An open-ended look at contemporary art – both inside the Walker and out – as framed by our Visual Arts curators.
On June 28 the McKnight Foundation named Siah Armjani as the 2010 recipient of the Distinguished Artist Award—an honor that recognizes individuals “who helped lay the foundation for Minnesota’s rich cultural life” and “despite opportunities to pursue their work elsewhere, they chose to stay — and by staying, they have made a difference.” And […]
On June 28 the McKnight Foundation named Siah Armjani as the 2010 recipient of the Distinguished Artist Award—an honor that recognizes individuals “who helped lay the foundation for Minnesota’s rich cultural life” and “despite opportunities to pursue their work elsewhere, they chose to stay — and by staying, they have made a difference.” And providing a foundation for the arts in Minnesota is exactly what he did. The footings were poured for his artistic practice some 50 years ago, continuing to support an enduring edifice of public art, locally and throughout the world.
Emigrating from Tehran, Iran to St. Paul, Minnesota in 1960, Armajani studied mathematics and philosophy (primarily the American transcendentalist Ralph Waldo Emerson) at Macalester College—courses that instilled in him a profound respect for history, democracy and a populist belief in the responsibility of individual actions in the public realm, major tenets of what would later become the central concerns of his artistic practice.
It was while completing his education that Armajani rented a studio in downtown Minneapolis. In his off hours he taught himself to paint, producing works of astounding power and lyricism. One of these paintings is currently hanging at the Walker Art Center in the current collection exhibition, Event Horizon. Prayer (1962) is composed of excerpts of poetry by Sufi writers Rumi and Hafez, which Armajani transcribed by hand in black ink onto canvas. Created in the abstract idiom of the time but with text instead of expressive gestures, the work connects the past to the present and the literary to the visual.
These ideas translated into his next body of work for which he is widely acclaimed. Turning again to American history, this time the history of the country’s vernacular architectural forms such as log cabins, barns, covered bridges, schoolhouses, and Quaker reading rooms, Armajani took his work out of the studio, the gallery, and the museum, and introduced it to the world. Numerous commissions led him to create pragmatic structures out of wood and metal, including bridges, houses, reading rooms, and various other dwellings (both ephemeral and permanent) as well as free-standing sculpture. Not interested in building monuments to his ego (or anyone else’s), he has explained, “I am interested in the nobility of usefulness. My intention is to build open, available, useful, common, public gathering places—gathering places that are neighborly.”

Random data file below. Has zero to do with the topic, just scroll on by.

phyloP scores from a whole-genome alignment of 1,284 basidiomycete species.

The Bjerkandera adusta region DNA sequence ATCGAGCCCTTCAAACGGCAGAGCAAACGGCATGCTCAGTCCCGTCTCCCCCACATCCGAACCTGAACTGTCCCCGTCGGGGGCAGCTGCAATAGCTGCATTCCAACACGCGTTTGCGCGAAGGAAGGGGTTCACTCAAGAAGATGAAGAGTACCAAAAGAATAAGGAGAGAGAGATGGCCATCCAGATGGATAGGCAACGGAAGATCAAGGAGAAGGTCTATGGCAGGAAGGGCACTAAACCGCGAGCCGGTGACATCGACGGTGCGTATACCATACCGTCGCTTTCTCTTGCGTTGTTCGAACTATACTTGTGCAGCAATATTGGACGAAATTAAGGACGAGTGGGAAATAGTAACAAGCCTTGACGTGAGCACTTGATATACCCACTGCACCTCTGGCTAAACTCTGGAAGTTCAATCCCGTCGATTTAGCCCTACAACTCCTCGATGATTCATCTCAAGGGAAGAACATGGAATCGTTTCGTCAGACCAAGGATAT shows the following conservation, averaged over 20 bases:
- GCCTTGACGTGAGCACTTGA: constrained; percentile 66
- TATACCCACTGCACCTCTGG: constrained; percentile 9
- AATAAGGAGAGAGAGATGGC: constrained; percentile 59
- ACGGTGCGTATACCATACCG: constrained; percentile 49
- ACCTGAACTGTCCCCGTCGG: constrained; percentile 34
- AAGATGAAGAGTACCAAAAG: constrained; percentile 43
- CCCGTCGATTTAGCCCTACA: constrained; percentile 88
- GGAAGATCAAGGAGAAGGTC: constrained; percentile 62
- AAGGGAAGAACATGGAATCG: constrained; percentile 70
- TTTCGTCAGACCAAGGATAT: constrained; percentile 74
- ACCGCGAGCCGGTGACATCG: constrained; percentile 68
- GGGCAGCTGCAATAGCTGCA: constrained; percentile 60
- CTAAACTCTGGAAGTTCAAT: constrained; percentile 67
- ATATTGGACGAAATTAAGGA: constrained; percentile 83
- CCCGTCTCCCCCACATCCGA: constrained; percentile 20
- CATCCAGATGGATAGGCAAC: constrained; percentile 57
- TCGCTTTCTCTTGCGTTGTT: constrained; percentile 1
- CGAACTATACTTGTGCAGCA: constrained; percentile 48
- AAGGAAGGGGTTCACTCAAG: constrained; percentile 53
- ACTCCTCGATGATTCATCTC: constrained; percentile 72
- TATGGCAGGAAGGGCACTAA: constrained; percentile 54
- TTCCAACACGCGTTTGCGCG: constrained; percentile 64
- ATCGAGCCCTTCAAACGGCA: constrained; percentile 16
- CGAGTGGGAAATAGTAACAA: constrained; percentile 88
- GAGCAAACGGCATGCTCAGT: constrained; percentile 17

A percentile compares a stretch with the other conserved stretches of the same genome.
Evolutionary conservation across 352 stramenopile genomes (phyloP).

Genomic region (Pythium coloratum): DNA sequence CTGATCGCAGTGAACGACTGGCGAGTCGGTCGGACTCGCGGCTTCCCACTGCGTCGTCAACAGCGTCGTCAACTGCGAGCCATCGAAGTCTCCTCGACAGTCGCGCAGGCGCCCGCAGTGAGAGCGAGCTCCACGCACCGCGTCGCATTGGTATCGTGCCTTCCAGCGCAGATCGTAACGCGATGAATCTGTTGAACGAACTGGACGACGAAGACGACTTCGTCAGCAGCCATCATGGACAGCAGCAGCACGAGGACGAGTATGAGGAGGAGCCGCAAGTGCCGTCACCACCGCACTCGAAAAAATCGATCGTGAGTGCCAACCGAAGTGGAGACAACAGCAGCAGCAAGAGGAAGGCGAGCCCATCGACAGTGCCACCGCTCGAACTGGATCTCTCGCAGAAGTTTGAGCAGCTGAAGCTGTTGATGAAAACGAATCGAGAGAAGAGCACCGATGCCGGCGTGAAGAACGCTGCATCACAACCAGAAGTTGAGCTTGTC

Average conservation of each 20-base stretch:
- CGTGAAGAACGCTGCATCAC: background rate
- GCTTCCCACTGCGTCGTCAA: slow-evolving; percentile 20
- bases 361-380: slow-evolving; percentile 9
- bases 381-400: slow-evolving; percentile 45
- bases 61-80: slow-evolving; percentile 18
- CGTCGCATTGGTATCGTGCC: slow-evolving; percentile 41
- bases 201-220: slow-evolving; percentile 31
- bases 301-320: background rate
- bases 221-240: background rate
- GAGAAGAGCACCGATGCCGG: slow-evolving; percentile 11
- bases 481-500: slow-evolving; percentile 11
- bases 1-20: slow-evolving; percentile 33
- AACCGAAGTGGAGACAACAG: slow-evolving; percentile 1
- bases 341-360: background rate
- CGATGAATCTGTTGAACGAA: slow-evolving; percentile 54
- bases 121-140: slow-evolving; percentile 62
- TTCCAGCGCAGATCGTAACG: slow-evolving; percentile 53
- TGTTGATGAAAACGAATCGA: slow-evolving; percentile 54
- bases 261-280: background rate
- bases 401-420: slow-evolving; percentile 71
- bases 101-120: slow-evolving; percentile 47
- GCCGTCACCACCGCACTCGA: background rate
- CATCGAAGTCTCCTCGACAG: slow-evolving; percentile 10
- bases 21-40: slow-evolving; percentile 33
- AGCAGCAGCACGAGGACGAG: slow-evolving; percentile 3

And what could be more neighborly (and visionary) than connecting two city parks long divided as a result of injudicious urban planning? In 1988, Armjani completed one of his most important commissions, the Irene Hixon Whitney Bridge. This 375-foot steel-truss construction spans 15 lanes of traffic, connecting the Minneapolis Sculpture Garden with the oasis that is Loring Park. The bridge has become an icon for the city as well as a metaphor for the peaceful coexistence of the diverse background and interests of the population.
Perhaps in addition to “artist,” we might more aptly describe Mr. Armajani as a bridge builder who brings individuals together, both locally and globally, for the common good. It takes a strong dose of optimism to think this way, but his work is built on it, and I am convinced.
On a personal note and on behalf of my colleagues, I want to congratulate Siah for receiving this award and for being such a good friend to the Walker over the years. It is rare to come across a person with his profound intelligence, warmth, wit, and generosity. He has given so much to this community, and has taught us so much—we are forever grateful.
British artist Angus Fairhurst committed suicide on Saturday, March 29, 2008. He was 41 years old. This tragedy is a tremendous loss to the art world, and of course to those who knew him. As one of the “Young British Artists” who brought international attention and excitement to a much quieter London art scene in […]
British artist Angus Fairhurst committed suicide on Saturday, March 29, 2008. He was 41 years old. This tragedy is a tremendous loss to the art world, and of course to those who knew him. As one of the “Young British Artists” who brought international attention and excitement to a much quieter London art scene in the early 1990s, Fairhurst was perhaps not as well known as his contemporary Damien Hirst. But Fairhurst’s extraordinarily smart, inventive and often provocative works spoke with a louder voice than his own.
In the obituary published in the New York Times today, Hirst called Fairhurst a great artist and friend: “He shone like the moon and as an artist he had just the right amount of slightly round the bend. I loved him.”
What is “slightly round the bend” about his work is what makes it so great–a puckish dark humor situates it on the line between comedic good fun and unapologetic existentialism.
The Walker first exhibited Fairhurst’s work in “Brilliant!” New Art From London in 1995, and owns several of his works including The Birth of Consistency (2004), a bronze and stainless steel sculptural rendering of a gorilla gazing narcissistically into a mirror, currently on view in the Fiterman Garden Gallery just up the stairs from the Levitt Hennepin Lobby.